Harry Potter is the “Shared Text” of the young 21st Century and it has created not only a common story vocabulary for readers everywhere but also an imaginative experience we all have been through individually and together. John Granger, who has lectured on Harry Potter as literature at schools like Yale, Princeton, and the University of Chicago, explains how Harry’s adventures with Ron and Hermione provide the tools serious readers need to open up our understanding of English literature and, more important, of human life itself.
In celebration of the release of the first Harry Potter and the Deathly Hallows movie on 19 November, I begin my Deathly Hallows Speaking Tour today. With stops as far west as Moline, Illinois, north as Milwaukee, Wisconsin, east as Philadelphia, Pennsylvania, and south as Columbia, South Carolina, the next four weeks promise great fun that will literally be all over the map!
Probably the saddest Harry Potter fan theory was posted by . The Harry Potter books say “either must die at the hand of the other for neither can live while the other survives” most interpreted this to mean that one had to kill another (as Harry kills Voldemort in the last book).
According to post about the final fight scene in the Deathly Hallows, Ron and Hermione are chased by an ugly creature and then hide behind a bike (like in the first book), then attacked by spiders (like in the second book), then a werewolf appears (like in the third book), and then dementors appear (like the fourth book), then the Order of the Phoenix appears, as happens in book five, and then they reach Snape who is the half-blood prince. This is one of the most convincing one’s we’ve read.
For years we thought the Dursleys were simply evil - but according to the Dursleys were influenced by dark forces. Remember in the last Harry Potter when Ron turns really horrible because of about 5 minutes of exposure to a horcrux? Well, the Dursleys were exposed to Harry Potter - who is a horcrux - for 10 years.
Jessy Randall | Red Hen Press Randall writes regularly for Verbatim: The Language Quarterly about topics such as language in the Harry Potter series, rhyming reduplicative compounds, and ...
This way, he can cultivate connections, ensure that club members become important, and be able to call in minor favors from them.Members include Horace Slughorn (founder), Voldemort, Lucius Malfoy, Lily Evans, Gwenog Jones, Harry Potter, Hermione Granger, Ginny Weasley, Cormac McLaggen, Blaise Zabini, Neville Longbottom (book only), Marcus Belby (film only), and the Carrow twins (film only).
This has been a popular theory since 2004. It’s based on the idea that the chess game in Harry Potter and the Philosopher’s Stone is an allegory for the series as a whole. Ron plays the knight and then the king – just like Dumbledore does in the larger war. There’s also the fact that they "look similar", they’re both described as tall and thin with a long nose, and they both have auburn hair (or Dumbledore did before it went white).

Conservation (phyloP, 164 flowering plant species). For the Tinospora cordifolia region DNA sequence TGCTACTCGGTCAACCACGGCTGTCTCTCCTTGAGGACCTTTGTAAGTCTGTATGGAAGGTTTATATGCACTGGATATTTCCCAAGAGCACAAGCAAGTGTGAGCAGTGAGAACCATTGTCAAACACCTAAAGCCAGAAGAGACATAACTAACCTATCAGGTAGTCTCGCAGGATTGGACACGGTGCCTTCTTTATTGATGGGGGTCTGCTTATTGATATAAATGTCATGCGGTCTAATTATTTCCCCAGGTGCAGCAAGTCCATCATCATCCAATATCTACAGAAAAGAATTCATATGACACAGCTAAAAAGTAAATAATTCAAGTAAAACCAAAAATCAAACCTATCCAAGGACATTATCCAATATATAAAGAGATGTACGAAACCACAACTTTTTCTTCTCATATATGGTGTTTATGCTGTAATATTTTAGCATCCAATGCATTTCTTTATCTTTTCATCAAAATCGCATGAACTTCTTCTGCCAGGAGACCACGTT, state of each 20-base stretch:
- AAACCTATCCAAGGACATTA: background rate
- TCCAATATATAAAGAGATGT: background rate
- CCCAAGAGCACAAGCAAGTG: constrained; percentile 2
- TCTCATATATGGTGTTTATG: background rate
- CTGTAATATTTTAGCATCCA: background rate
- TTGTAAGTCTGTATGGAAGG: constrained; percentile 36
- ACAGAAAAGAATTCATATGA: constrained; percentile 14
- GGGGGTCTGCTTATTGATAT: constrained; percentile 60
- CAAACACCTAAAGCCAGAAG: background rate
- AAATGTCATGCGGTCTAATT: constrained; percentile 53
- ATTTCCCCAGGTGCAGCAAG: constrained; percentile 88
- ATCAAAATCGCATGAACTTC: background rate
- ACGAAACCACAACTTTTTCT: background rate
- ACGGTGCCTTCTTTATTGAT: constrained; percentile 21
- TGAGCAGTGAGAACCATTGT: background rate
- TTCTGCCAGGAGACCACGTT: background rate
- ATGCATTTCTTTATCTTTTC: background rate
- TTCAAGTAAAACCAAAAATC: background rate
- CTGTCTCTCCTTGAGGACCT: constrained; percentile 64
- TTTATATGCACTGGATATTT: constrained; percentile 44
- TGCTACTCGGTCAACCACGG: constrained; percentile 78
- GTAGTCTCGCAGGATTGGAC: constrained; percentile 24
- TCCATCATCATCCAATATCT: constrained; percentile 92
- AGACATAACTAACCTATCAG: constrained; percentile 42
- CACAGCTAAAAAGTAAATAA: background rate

Harry Potter fandom - Wikipedia "Harry Potter fandom" refers to the community of fans of the Harry Potter books and movies who .....
“Unfortunately the news we read on a daily basis tells us we have so much work to do!,” Vezzali said. “But based on our work, fantasy books such as Harry Potter may be of great help to educators and parents in teaching tolerance.” Vezzali’s group plans to continue investigating the impact of literature and other prejudice-reduction interventions in the hopes of one day having a real cultural impact.
The most predictable thing about the Harry Potter series was that each Defence against the Dark Arts teacher would only last a year. This was because the position was cursed by Tom Riddle (Voldemort) when he was refused the position. Dumbledore knew this, and hence refused Snape the job to stop him from rendering him useless, and therefore no longer being a spy. Read a more detailed version .
The Potterverse UNhallowed - Red Hen Publications This pair of essays are specifically related to Harry Potter and his connection/relationship to the Dark Lord.
Death and Harry Potter ~ Pallimed: Arts and Humanities Jan 25, 2010 ... In the Harry Potter series the theme of death comes up over and over again.
Vezzali and colleagues conducted two follow-up studies with similar results. One found that reading Harry Potter improved attitudes towards homosexuals in Italian high school students. The other linked the books with more compassion towards refugees among English university students. Identification with the Potter character didn’t contribute to attitude changes in this older population – presumably college kids don’t identify as much with the younger character – however strongly not identifying with the evil Voldemort did. As the authors write, this is in line with reigning social cognitive theory: “people form attitudes not only by conforming to positive relevant others, but also by distancing themselves from negative relevant others.”